Going Outdoors?

Discussion in 'Raising Baby Chicks' started by Shawna89, Nov 28, 2011.

  1. Shawna89

    Shawna89 Chillin' With My Peeps

    Feb 3, 2011
    Stamping Ground, Ky
    At what age can I safely let my chicks live outdoors? I live in Kentucky and it will be getting cold the next few months. They're puffballs right now so I know not anytime soon! 2 months or 3 maybe? I have read that they can go outside when they get their feathers, but I lost a whole group of little ones when the temp dropped, so I think they might have froze? I just hate to keep them indoors for so long and I dont want them outside if I have to keep a heatlamp going in the pen.
  2. AlienChick

    AlienChick Chillin' With My Peeps

    Apr 9, 2010
    Glasgow, KY
    They should be fine at 6 weeks old as long as they're protected from drafts.

    I have some 7 week olds now that have been outside for the past 3 weeks and are doing fine.
    They free range with the adults (although they don't wander much out of the pole barn where they have their little coop).
    I live in Kentucky, too, and it's getting cold. I was standing outside watching all the chicks and they don't seem bothered by the change in weather AT ALL.

  3. Shawna89

    Shawna89 Chillin' With My Peeps

    Feb 3, 2011
    Stamping Ground, Ky
    Great and Thanks so much! [​IMG]
  4. SteveBaz

    SteveBaz Chillin' With My Peeps

    Aug 6, 2011
    Pacific North West
    Yep the first weeks 85* degrees
    2nd week 80
    3rd week 75 and drop 5* each week until week 7 and at the 5th week let them out during the day to build a good down feather base with the colder weather arriving and at 2 months they should be ready to handle almost any weather without draft. Make sure the coop has a place to get out of the any real wind and the brooder plug any windy cracks. There must be good ventilation in the gables ends and or under the eaves open sections covered by hardware cloth. This will allow the urine and ammonia odors to flow high and out the sleeper. My practice is to open up the side sleeper door in my sleeper and drop the egg door to allow the sleeper box to vent and air out during the day while they are in the coop and run. Great luck to you. 2 month old kids are very strong. Keep vitamin drops in the water and medicated chick feed up until they are juveniles between 18 to 24 weeks when the eggs begin to appear and then add layer feed and calcium by putting down some grit with oyster shells and crushed egg shells that will make the egg shells very hard but it gives them them back the calcium replacement that they lose to produce the eggs in the first place.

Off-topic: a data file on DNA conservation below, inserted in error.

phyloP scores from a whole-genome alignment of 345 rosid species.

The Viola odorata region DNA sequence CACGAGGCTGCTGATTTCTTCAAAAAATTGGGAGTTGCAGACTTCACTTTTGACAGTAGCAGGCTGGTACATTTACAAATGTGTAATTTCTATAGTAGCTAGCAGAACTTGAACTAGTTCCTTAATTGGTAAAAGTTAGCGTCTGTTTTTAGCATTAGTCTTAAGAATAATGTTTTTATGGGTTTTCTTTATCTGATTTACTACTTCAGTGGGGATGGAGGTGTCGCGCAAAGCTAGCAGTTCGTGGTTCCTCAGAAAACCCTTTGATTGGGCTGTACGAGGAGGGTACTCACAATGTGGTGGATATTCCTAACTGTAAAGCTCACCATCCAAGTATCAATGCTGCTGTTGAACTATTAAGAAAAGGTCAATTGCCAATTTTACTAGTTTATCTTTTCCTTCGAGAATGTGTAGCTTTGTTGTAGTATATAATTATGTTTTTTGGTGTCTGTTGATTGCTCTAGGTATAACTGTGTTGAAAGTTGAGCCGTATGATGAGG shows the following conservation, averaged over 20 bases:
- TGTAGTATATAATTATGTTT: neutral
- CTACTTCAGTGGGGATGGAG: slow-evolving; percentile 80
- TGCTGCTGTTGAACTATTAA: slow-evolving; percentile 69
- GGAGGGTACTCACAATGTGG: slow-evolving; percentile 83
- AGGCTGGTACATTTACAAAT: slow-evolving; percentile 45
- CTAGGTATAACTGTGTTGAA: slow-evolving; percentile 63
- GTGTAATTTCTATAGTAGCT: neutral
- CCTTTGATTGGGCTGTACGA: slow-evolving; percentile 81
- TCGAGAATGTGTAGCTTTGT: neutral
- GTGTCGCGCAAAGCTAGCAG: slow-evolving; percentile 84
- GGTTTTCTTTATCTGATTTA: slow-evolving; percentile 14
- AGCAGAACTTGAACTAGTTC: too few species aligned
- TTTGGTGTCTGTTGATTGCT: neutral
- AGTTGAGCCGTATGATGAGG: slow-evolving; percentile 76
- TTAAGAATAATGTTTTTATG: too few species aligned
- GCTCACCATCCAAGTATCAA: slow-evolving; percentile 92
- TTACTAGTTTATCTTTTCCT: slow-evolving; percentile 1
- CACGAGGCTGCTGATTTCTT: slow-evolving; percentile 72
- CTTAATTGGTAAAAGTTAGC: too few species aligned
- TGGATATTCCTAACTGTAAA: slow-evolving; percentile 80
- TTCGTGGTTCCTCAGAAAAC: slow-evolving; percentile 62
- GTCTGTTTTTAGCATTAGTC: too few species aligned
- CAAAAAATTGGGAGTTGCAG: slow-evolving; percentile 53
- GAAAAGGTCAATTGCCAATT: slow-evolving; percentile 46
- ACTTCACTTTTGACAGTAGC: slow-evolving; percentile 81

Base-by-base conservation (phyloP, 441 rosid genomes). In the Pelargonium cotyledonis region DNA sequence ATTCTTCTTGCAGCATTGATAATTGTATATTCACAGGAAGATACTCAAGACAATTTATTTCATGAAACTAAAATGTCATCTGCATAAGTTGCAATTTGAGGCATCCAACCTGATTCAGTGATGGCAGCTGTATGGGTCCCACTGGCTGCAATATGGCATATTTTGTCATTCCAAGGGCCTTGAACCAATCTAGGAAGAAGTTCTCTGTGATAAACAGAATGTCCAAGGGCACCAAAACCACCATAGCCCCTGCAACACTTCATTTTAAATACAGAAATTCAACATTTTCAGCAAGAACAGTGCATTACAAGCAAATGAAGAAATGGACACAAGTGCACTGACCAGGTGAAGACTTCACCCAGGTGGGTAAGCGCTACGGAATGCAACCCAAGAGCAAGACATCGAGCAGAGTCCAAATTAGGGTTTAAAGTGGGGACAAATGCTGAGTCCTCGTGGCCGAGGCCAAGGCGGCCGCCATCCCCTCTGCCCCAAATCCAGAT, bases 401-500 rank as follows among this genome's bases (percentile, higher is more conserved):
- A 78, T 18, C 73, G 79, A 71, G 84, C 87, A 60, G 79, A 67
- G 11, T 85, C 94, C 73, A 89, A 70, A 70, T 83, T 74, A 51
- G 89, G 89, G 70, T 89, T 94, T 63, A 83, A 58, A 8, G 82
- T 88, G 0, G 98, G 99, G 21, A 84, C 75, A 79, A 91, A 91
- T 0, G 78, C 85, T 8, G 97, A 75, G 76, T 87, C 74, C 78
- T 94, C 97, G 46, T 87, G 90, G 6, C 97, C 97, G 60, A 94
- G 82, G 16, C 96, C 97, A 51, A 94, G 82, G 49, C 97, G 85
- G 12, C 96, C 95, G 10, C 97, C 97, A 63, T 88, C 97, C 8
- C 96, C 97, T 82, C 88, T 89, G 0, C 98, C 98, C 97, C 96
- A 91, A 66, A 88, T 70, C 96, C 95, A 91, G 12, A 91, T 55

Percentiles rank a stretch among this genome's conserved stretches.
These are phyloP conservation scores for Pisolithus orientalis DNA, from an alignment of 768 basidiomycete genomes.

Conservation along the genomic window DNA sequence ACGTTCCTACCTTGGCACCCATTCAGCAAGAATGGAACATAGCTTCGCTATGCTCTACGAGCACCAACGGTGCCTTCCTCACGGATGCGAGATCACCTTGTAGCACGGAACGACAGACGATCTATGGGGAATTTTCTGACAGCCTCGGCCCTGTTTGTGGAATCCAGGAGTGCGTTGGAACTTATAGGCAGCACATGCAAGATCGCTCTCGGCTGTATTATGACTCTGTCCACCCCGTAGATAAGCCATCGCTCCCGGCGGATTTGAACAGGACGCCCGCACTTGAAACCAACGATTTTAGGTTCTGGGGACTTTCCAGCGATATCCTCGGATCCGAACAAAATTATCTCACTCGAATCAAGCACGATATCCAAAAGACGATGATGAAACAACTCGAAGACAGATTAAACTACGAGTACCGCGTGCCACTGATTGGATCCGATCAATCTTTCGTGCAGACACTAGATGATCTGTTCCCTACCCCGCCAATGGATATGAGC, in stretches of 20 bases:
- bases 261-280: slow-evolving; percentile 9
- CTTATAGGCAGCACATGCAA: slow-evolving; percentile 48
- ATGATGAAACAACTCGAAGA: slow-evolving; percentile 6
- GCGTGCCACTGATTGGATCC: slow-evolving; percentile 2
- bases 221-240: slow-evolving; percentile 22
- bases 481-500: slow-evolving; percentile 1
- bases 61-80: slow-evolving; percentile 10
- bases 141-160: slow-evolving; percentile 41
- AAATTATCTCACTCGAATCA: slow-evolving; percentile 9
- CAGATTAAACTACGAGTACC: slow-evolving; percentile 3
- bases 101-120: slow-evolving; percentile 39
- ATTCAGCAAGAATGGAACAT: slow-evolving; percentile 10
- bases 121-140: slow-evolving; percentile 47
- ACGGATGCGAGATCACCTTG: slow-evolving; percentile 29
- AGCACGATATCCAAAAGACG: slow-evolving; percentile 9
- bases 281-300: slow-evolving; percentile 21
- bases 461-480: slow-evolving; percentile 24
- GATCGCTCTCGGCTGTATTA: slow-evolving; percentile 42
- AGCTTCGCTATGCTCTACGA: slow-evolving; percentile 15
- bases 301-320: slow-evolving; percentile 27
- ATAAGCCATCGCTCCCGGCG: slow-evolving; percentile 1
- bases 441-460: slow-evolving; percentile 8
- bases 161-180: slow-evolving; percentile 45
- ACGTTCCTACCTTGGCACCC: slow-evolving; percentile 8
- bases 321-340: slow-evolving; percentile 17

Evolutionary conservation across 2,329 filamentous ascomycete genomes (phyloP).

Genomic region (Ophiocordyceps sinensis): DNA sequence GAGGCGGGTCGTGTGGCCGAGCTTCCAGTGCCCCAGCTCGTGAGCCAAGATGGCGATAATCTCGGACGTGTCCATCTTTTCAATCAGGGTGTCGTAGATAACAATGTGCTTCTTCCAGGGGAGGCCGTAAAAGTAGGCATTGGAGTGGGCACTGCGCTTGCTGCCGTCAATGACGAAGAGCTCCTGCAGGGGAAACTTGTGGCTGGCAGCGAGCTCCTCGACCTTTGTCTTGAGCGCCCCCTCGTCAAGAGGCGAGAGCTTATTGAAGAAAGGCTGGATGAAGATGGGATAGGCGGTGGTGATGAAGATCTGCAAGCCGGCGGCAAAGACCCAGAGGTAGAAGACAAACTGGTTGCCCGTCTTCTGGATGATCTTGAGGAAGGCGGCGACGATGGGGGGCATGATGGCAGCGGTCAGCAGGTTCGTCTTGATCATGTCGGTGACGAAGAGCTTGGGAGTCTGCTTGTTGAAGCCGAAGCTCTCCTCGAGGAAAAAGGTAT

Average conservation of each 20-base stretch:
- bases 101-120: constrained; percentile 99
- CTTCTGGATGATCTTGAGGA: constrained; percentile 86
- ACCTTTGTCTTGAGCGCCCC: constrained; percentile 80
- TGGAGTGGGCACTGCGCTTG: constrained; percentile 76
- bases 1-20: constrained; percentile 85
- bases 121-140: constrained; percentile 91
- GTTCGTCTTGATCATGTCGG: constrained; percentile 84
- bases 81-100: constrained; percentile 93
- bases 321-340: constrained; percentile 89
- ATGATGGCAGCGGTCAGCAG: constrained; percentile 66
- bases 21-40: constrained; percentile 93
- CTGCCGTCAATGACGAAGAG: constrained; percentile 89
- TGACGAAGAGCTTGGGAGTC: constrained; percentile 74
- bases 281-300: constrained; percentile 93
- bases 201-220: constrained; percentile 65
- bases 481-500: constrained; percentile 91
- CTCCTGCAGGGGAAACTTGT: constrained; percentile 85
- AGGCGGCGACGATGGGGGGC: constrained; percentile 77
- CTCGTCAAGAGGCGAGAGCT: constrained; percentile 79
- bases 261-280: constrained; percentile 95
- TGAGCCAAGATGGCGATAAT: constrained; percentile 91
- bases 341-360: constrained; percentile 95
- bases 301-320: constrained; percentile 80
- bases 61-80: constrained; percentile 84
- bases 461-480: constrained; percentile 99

5. Ridgerunner

    Ridgerunner True BYC Addict

    Feb 2, 2009
    Northwest Arkansas
    I'm about the same climate as you probably. It's been below freezing a few times here.

    The simple answer is that most breeds are fully feathered out around five weeks and should be OK after that. But I think it is a little more complicated than that.

    First of all, they need to be out of drafts. Wind chill can get them if a breeze is blowing on them, so the coop needs to be draft free where they are sleeping. Some might start roosting around that age, but most will sleep huddled together on the floor. They are not necessarily huddling because they are cold. They feel safer if they are huddled together. They'll do that in the middle of summer too.

    But the flip side to that is that it helps when it is cold if there are enough of them to keep each other warm when they huddle. I can't give you a definite answer of how many you need. It varies because of conditions. But it is better to have a dozen as opposed to one or two.

    I think another part of it is that they need to be acclimatized. It can be rough going from a 75 degree constant environment to a 20 degree environment. I get cold that way myself, even if I am dressed for it. I get around that by keeping my brooder in the coop, keeping one area "warm", but allowing the rest of the brooder to cool off to ambient. They seek their own comfort zone and, for a large part of their day, they spend their time in the cooler areas. So when I take the heat away, they are used to the cold. Earlier this year, I had a group of 14 chicks 5-1/2 weeks old spend the night in a draft-free grow-out coop when the temperature hit the mid-20's. I was a lot more worried about it than they were.

    I suggest you try to find a way to expose them to colder temperatures during the day for a while before you just throw them out into subfreezing temperatures. I can't tell you exactly how to do it, but maybe put them in the coop during the day for three or four days but bring them back in at night. Then hope to get a few relatively warm nights when you first leave them out.

    It is a little bit rougher this time of year, but it can be done. Good luck!!!
  6. Shawna89

    Shawna89 Chillin' With My Peeps

    Feb 3, 2011
    Stamping Ground, Ky
    I could put them out during the day and back up at night, they're brooder can go outside so they can stay there. Maybe the days wont be too awful cold!

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